By Daniel T. Weaver
I have mixed feelings about the newly revealed plans by Governor Cuomo for Guy Park Manor and Lock 11 in Amsterdam, NY. I am fine with illuminating the lock and dams at night. I also do not have a problem with the pedestrian bridge, which will be relatively inexpensive because it will make use of the infrastructure that already exists. It will not have to be built from scratch.
I am also happy that the governor wants Guy Park Manor to be restored. The governor’s wishes alone, however, will not make it happen. These plans are really suggestions for the New York State Power Authority, owner of the manor, to adopt at their upcoming meeting. The board of NYSPA is not required to accept the governor’s plan.
In the governor’s plan there is no mention of exactly how these projects are to be funded. It appears that NYSPA has to obtain the funding. In a series of emails between myself and Steven Gosset, spokesperson for NYSPA, he said the authority has applied for FEMA funding to restore Guy Park Manor. FEMA funds were obtained to fund the complete rebuilding of the historic covered bridge in Blenheim, which gives one hope that FEMA will fund the rehabbing of Guy Park Manor. Nevertheless, NYSPA has not gotten FEMA funding yet, and I doubt that NYSPA can rehab the manor without FEMA funding.
Not everyone is optimistic about the manor being restored. Some people believe the state will just allow it to deteriorate until it has to be torn down. The following email from a friend expresses that opinion clearly.
“This is a very pretty pipe dream that has about as much chance of becoming reality as new high-speed rail that the governor is commissioning yet another feasibility study. Keep in mind what it actually says; the governor is asking that ” the New York Power Authority Board, which now oversees the Canal Corporation as a subsidiary, approve the $300 million investment over the next five years at the board’s January meeting.” The governor isn’t giving them any money, he’s asking them to spend their own money. That is something they are always reluctant to do.
Even if it is approved there isn’t enough money in the proposal to do all of these projects. He has 100 million for the first five projects and you could spend easily half that just in putting in (another???) pedestrian bridge, restoring Guy Park and redoing the grounds at the lock. it is completely unrealistic.
I will say that I believe, without a shadow of doubt, that Guy Park will never be reopened as an historic site. SHIPO had been gunning to get rid of it as far back as the 1960’s and when it did close in 1999 they were clear that they had no interest in it. As it now belongs to the Power Authority there seems to be even less chance as the historic sites they already own have been effectively abandoned by the Power Authority to friends groups who try and maintain them.
My personal feeling is that is will probably sit there untouched until something causes it to fall down, wherein the wreckage will be cleared away and a sign put up.”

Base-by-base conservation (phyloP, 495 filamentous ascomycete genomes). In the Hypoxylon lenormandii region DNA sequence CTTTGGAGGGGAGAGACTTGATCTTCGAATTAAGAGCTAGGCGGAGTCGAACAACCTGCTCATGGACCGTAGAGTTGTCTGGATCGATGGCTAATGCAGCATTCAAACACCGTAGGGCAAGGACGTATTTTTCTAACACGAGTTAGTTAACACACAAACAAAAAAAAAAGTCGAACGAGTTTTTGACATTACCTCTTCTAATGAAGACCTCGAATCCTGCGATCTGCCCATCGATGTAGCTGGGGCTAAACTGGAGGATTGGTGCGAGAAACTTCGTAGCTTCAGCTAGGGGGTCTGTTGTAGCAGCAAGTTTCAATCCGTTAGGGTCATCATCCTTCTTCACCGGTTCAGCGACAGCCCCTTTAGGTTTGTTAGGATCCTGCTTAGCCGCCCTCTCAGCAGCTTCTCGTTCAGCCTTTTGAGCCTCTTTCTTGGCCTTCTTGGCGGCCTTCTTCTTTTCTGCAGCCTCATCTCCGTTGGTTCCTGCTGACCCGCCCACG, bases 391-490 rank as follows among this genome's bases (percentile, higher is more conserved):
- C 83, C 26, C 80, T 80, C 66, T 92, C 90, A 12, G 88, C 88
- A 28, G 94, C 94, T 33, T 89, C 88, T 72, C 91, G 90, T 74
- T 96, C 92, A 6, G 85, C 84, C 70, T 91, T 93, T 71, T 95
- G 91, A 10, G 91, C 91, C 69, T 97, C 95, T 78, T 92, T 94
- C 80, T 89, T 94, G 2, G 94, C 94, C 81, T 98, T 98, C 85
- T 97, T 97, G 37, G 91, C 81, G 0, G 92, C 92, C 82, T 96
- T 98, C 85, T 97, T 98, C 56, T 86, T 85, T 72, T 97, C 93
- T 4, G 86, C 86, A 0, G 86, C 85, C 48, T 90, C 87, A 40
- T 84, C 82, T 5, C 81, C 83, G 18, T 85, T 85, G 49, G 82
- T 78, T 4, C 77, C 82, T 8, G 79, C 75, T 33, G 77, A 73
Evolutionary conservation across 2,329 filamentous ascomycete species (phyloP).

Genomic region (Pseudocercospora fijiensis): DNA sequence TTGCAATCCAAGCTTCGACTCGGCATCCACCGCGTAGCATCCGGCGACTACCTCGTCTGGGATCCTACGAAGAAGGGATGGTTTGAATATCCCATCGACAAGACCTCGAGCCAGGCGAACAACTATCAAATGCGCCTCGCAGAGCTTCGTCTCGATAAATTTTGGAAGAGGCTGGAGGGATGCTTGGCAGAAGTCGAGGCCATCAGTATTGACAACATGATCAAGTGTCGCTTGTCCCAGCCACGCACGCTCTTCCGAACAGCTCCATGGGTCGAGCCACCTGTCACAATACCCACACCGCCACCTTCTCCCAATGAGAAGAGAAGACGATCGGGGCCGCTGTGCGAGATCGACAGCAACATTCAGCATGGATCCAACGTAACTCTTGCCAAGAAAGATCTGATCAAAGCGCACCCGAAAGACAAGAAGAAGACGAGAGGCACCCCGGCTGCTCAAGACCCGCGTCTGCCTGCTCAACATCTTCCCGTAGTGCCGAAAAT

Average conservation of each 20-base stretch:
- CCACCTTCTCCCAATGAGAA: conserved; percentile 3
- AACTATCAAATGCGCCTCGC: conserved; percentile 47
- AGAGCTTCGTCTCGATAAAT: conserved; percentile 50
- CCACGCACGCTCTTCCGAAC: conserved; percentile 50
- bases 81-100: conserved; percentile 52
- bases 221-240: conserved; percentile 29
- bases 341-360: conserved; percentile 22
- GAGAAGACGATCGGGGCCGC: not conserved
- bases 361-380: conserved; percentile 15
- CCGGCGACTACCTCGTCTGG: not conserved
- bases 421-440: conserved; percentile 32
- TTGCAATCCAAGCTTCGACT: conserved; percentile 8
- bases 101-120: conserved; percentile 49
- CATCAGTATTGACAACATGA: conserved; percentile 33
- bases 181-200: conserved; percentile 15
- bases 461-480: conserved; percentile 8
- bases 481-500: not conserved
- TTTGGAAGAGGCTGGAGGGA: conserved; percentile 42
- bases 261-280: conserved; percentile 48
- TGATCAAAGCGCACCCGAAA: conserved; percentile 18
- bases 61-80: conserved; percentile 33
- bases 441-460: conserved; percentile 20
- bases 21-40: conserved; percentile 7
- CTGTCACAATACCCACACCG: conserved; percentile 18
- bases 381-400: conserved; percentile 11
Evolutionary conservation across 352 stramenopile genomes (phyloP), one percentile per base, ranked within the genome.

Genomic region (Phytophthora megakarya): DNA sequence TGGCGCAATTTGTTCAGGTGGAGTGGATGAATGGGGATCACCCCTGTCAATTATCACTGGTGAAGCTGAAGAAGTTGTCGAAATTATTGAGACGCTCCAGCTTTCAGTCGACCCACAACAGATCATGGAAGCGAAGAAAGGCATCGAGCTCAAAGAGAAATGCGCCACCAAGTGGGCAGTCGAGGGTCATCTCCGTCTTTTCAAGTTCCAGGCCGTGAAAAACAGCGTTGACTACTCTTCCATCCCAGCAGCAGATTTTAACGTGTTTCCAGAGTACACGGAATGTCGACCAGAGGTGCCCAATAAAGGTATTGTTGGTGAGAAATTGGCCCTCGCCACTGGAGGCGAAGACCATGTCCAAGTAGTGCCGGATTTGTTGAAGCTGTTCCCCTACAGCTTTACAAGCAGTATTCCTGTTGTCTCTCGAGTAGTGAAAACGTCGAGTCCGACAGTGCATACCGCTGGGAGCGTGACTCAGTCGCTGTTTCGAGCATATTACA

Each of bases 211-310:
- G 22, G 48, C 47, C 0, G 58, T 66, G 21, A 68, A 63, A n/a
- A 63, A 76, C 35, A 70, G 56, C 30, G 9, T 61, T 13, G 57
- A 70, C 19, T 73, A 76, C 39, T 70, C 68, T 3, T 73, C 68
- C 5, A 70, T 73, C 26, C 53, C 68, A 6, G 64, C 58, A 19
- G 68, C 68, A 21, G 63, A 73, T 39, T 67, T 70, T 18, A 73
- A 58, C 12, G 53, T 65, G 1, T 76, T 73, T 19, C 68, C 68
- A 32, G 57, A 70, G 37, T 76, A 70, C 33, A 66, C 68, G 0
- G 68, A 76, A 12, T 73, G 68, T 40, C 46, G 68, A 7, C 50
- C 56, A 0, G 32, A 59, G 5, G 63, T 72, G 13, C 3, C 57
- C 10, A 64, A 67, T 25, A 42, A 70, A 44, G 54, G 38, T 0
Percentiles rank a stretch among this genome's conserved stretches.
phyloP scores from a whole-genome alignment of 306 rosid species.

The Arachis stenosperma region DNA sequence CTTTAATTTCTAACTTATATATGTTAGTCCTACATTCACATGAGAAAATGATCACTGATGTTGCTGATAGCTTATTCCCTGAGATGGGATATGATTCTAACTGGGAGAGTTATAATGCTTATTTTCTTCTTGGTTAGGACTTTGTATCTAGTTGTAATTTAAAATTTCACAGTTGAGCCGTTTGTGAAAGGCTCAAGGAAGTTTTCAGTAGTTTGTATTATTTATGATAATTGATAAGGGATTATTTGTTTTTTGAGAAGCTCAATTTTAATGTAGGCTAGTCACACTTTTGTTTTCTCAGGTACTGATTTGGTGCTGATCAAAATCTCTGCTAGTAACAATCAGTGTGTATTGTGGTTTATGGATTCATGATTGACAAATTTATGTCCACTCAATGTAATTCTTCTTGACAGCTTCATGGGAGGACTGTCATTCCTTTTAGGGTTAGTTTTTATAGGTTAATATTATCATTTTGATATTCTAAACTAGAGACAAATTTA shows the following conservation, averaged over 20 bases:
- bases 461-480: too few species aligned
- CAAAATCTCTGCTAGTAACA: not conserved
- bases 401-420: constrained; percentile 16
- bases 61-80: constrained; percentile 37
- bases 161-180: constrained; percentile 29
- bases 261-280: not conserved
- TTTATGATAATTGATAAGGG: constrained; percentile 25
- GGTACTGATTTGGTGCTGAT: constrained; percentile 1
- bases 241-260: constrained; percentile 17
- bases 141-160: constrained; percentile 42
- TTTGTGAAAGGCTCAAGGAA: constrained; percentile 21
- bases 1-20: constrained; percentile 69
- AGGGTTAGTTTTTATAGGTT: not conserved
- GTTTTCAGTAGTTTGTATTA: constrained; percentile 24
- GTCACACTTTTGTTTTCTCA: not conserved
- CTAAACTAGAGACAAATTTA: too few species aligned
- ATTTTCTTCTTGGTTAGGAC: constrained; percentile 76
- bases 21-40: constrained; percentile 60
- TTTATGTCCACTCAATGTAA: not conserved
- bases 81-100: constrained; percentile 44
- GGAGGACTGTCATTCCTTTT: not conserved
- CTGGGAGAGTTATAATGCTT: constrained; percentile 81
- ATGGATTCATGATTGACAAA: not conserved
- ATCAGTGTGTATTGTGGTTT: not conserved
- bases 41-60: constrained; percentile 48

This attitude is understandable since the state has often exhibited a negative attitude toward the manor, including a plan in the 1950s to turn it into a warehouse. It is also not a hopeful sign that the manor has been vacant for more than eight years. Nevertheless, we must remain optimistic and continue to pressure the state to restore this historic site.
And that’s what Guy Park Manor is—a historic site. That’s why many locals, myself included, want it restored as a historic site not a hospitality center. Guy Park Manor is a confiscated loyalist site from the American Revolution and would make a great site to tell the loyalists side of the first American civil war. Currently, there is no such site in NYS, even though there is a tremendous interest in the study of loyalism by loyalist descendants in both the United States and Canada.
In the 1950s, 2,000-2,600 people visited Guy Park Manor every year. A one day open house event drew 600 people in 1960. In 1964, 10,000 people visited Guy Park Manor. Whenever Guy Park Manor was curated and marketed by people who understood what they were doing, the place flourished. Too often, it was operated by people who didn’t know what they were doing. If Guy Park is restored as a historic site and if it is curated and marketed properly, it can bring in more tourists and more money to the local economy than if it is turned into a hospitality destination.
When Guy Park Manor was threatened with closure and/or destruction in the past, local people rose up and kept it from happening. That is what must take place now. All the historic sites, associations and societies in Montgomery County and some outside the county need to band together to pressure state government to make sure the manor is rehabbed and make sure it is restored as a historic site not a hospitality destination. If we don’t, then we have lost one of the primary reasons for our existence.